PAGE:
The world needs around 11 billion doses of coronavirus vaccine to immunize 70% of the world’s population, assuming two doses per person. As of last month, orders had been confirmed for 8.6 billion doses, a remarkable achievement. But some 6 billion of these will go to high- and upper-middle-income countries. Poorer nations — which account for 80% of the world’s population — so far have access to less than one-third of the available vaccines.
One reason for this imbalance is that wealthier countries have been able to place substantial advance orders with the relatively small group of companies that are making vaccines, most of which are based in richer countries. Unless manufacturing and supply can be distributed more evenly, researchers forecast that it will be at least another two years before a significant proportion of people in the lowest-income countries are vaccinated.
This is why around 100 countries, led by India and South Africa, are asking fellow World Trade Organization members to agree a time-limited lifting of COVID-19-related intellectual-property (IP) rights. The main vaccine suppliers, they argue, should share their knowledge so that more countries can start producing vaccines for their own populations and for the lowest-income nations.
This idea needs to be considered seriously because a temporary IP waiver could have a role in accelerating the end of the pandemic. It would also send a powerful message from richer countries and pharmaceutical companies that they are willing to forgo some profit for the greater good. The campaign for a temporary IP waiver is called the People’s Vaccine and is backed by non-governmental organizations, as well as the United Nations’ HIV/AIDS agency, UNAIDS. Its proponents point out that many companies have already benefited from billions of dollars in public funding, through both research and development and advance purchase agreements. And that once the pandemic is over, IP protections would be restored.
But the pharmaceutical industry, richer nations and some researchers argue that temporary relief from patents won’t necessarily speed up manufacturing or supply. They say it isn’t clear whether the world has any spare manufacturing capacity. Even if patents did not apply, securing all the vaccine components, setting up factories, training people and passing relevant laws — all essential to vaccine delivery — could take more than a year.
An alternative to the lifting of IP, they say, is for companies to increase the licensing of their product designs in exchange for payment. This would allow vaccines to be made by many more companies. In addition, the World Health Organization is setting up a facility for companies to share their vaccine technology, skills and other know-how.
Companies and richer countries also note that they are already backing a vaccine scheme called COVAX, which has secured more than 1 billion doses towards a 2 billion target for 2021 to vaccinate 20% of the most vulnerable groups in countries in need of help. However, it’s not clear whether COVAX will be able to reach its full potential before some of the richer countries that are donating supplies have fully vaccinated their own people.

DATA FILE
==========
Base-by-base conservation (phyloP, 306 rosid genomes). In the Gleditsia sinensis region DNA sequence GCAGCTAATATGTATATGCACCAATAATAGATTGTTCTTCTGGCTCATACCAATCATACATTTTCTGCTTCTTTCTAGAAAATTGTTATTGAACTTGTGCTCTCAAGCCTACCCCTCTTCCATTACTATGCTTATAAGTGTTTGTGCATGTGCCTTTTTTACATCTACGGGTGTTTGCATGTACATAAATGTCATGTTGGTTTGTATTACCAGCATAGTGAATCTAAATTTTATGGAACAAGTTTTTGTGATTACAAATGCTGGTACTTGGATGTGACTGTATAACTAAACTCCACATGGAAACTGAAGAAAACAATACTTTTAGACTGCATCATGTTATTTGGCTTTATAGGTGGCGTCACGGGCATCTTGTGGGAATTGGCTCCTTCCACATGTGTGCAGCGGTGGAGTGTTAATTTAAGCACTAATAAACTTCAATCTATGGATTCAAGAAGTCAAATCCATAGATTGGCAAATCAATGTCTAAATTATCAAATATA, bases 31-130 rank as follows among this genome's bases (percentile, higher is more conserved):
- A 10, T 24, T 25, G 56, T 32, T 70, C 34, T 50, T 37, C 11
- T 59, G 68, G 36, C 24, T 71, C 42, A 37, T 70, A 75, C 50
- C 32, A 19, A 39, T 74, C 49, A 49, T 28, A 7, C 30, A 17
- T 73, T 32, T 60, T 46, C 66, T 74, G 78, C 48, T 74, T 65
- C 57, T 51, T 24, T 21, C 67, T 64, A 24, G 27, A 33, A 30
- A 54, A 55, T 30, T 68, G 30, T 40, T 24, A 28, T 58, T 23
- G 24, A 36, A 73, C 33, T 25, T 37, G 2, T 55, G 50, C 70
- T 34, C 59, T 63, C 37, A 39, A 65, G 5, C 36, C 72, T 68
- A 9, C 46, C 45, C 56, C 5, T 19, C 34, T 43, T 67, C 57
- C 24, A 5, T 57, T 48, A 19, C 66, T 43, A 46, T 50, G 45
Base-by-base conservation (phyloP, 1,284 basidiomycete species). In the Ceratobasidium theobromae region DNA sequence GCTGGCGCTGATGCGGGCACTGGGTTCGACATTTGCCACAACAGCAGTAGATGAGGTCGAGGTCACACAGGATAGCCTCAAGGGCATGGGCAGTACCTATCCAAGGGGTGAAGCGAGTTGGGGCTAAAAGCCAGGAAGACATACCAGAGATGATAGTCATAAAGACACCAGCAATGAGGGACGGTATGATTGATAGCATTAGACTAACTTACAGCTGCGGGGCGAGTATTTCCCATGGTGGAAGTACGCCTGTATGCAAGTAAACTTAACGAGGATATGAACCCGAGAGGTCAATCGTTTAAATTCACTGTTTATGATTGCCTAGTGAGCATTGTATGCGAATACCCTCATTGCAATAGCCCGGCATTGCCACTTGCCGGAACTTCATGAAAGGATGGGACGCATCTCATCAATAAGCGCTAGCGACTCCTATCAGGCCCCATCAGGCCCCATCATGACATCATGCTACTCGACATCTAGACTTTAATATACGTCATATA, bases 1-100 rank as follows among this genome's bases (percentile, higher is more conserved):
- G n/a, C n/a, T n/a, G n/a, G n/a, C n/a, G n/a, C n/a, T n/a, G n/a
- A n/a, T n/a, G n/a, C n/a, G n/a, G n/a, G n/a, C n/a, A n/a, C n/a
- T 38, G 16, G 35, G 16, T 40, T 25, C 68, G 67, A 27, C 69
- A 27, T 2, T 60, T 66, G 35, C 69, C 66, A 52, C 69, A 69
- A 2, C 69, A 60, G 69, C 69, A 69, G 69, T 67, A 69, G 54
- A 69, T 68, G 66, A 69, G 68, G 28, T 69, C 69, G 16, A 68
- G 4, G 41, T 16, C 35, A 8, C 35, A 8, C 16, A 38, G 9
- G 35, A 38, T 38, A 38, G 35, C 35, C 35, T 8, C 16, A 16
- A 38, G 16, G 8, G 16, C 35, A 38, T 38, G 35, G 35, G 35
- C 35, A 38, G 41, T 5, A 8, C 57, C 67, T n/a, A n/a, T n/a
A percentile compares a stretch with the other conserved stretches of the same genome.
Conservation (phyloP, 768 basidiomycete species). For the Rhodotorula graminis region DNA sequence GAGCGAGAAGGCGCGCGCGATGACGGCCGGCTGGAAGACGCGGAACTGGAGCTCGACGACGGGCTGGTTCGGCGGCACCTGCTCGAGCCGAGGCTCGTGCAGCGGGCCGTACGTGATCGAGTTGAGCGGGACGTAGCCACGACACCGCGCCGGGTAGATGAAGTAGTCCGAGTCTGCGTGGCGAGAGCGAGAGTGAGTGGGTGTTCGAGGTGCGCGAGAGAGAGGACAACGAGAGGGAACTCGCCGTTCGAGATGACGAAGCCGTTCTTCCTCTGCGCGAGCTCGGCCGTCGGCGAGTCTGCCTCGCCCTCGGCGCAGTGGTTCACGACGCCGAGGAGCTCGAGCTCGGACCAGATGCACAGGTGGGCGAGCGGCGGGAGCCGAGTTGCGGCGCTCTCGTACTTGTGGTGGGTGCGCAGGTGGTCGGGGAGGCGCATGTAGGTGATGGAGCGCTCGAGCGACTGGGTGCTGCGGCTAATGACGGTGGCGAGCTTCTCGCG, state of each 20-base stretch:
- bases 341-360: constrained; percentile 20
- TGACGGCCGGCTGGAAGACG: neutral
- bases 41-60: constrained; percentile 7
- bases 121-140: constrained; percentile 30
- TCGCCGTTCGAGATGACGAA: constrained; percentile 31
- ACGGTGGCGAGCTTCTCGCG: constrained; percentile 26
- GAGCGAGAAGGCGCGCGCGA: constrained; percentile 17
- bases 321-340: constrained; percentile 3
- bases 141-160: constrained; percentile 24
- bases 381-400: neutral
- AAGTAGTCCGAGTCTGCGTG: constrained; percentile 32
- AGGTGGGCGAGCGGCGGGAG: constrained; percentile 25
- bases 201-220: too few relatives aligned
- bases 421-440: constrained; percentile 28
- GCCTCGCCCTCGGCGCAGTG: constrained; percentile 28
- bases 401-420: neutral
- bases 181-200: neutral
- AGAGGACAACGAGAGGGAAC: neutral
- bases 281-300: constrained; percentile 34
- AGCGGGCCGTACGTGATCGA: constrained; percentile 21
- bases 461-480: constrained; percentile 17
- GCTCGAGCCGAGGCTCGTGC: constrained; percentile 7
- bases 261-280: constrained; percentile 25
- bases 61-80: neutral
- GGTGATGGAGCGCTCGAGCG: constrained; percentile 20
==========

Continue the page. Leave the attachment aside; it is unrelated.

Richer nations were united in their opposition to the IP waiver until last week, when it emerged that the administration of US President Joe Biden is discussing its merits. One factor that could influence a change in policy is that the US government is named on a patent application for a technology used in vaccines being made by several companies, including Moderna in Cambridge, Massachusetts.
In 2016, researchers at the US National Institute of Allergy and Infectious Diseases in Bethesda, Maryland, working with colleagues at Dartmouth College in Hanover, New Hampshire, and the Scripps Research Institute in La Jolla, California, filed a patent for a technology that manipulates the spike protein found in coronaviruses, and which can be used to develop a vaccine antigen. The United States could license this technology — or choose not to enforce the patent — once the patent is granted.
Arguably the strongest argument for a temporary waiver is that patents were never designed for use during global emergencies such as wars or pandemics. A patent rewards inventors by protecting their inventions from unfair competition for a limited time. The key word here is ‘competition’. A pandemic is not a competition between companies, but a race between humanity and a virus. Instead of competing, countries and companies need to do all they can to cooperate to bring the pandemic to an end.
There is a precedent for this, says Graham Dutfield, who studies IP in the life sciences at the University of Leeds, UK. During the Second World War, the US government asked companies and universities to collaborate to scale up penicillin production, which was needed to protect soldiers from infectious diseases. Companies could have argued that this would affect profits, but they understood the necessity of subordinating their interests to the larger goal of saving lives and bringing the war to an end. “For a time the US produced virtually all the penicillin there was,” Dutfield says. “But companies did not sue each other for patent infringement and no one had any desire to hold the world to ransom by charging exorbitant prices.”
The fact that the current US administration is now considering the merits of an IP waiver is important, and other countries should do the same. It might not be the best or the only way to rapidly expand vaccine supply, but it does represent an important principle. There are times when competition helps research and innovation; there are also times when it needs to be set aside for the greater good.
Nature 592, 7 (2021)